Health & Wellness

Fact vs. Fiction: 4 Cold Weather Health Myths Exposed

Brrr! Don’t let colder temperatures cloud your thinking. Are you guilty of buying into winter health myths?

Below we explore the truth behind four common old wives’ tales:

Myth #1: You don’t need sunscreen during winter.

True or False? You don’t need sunscreen during winter.
The sun’s harmful UV rays still pass through winter clouds to damage your skin. If there is snow on the ground, then light reflected from the snow can increase your risk. Always wear a broad-spectrum sunscreen that protects against UVA and UVB rays. If you are just spending a few minutes in the winter sun, then an SPF 15 product will work. Choose a higher SPF if you are spending more time in the sun and reapply every two hours.

Myth #2: Leaving the house with wet hair can make you sick.

True or False? Leaving the house with wet hair can make you sick.
There are so many variations on this myth, including the belief you can “catch cold,” or “catch a chill,” but this is an old wives’ tale. In reality there is no relationships to being cold and becoming ill. So if your morning routine involves showering and then stepping out into the winter weather, that’s perfectly fine – chilly maybe, but perfectly fine!

Myth #3: Homemade chicken soup cures colds.

True or False? Homemade chicken soup cures colds.
Grandma is sort of right. While chicken soup is not proven to cure colds or flu, it can help to alleviate symptoms. The hot, steamy liquids can ease congestion and this healthy recipe is a great way to get protein and nutrients while ill. One scientist studying the effects of chicken soup on the flu believes that the soup slows down the body’s inflammatory response, and therefore prevents mucus buildup in the lungs!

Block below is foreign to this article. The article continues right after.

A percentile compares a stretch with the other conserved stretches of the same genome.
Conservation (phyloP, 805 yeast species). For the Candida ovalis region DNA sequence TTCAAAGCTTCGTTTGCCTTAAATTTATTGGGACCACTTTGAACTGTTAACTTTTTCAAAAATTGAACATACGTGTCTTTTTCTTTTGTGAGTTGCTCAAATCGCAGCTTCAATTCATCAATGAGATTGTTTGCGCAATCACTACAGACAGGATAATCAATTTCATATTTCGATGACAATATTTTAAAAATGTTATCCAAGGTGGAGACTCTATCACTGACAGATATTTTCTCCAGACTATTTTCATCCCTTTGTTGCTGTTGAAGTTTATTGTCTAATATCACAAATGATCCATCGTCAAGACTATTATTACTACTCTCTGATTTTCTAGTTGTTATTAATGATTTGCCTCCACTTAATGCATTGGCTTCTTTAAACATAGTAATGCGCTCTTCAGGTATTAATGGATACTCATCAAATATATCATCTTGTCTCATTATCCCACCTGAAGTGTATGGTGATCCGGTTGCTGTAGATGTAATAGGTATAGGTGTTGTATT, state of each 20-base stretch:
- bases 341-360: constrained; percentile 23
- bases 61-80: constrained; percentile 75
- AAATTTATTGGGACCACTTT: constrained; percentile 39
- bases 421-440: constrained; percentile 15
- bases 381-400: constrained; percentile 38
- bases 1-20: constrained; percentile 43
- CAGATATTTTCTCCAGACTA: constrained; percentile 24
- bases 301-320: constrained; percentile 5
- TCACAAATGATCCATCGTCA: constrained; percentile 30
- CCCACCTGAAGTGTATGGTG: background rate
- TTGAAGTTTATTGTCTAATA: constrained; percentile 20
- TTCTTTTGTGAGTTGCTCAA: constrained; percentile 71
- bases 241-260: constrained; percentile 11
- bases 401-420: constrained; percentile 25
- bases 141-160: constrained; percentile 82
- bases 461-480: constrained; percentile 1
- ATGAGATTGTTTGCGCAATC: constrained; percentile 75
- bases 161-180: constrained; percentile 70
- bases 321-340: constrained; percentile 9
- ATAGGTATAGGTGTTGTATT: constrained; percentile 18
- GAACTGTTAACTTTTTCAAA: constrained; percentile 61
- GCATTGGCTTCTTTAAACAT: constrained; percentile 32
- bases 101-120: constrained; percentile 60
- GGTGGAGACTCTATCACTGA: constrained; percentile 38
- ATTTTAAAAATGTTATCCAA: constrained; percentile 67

Myth #4: You should feed a cold and starve a fever.

True or False? You should feed a cold and starve a fever.
Wait a second, is it “feed a cold and starve a fever” or is it “starve a cold and feed a fever?” It doesn’t matter either way, because this axiom is not sound medical advice. If you are sick with a cold or the flu, then a balanced nutritional diet is in order. Make sure you are eating nutrient and mineral-rich foods, getting enough protein, and drinking plenty of clear fluids.

Which winter health myths keep you stumped? Share your thoughts in the comments below and we’ll be happy to respond!

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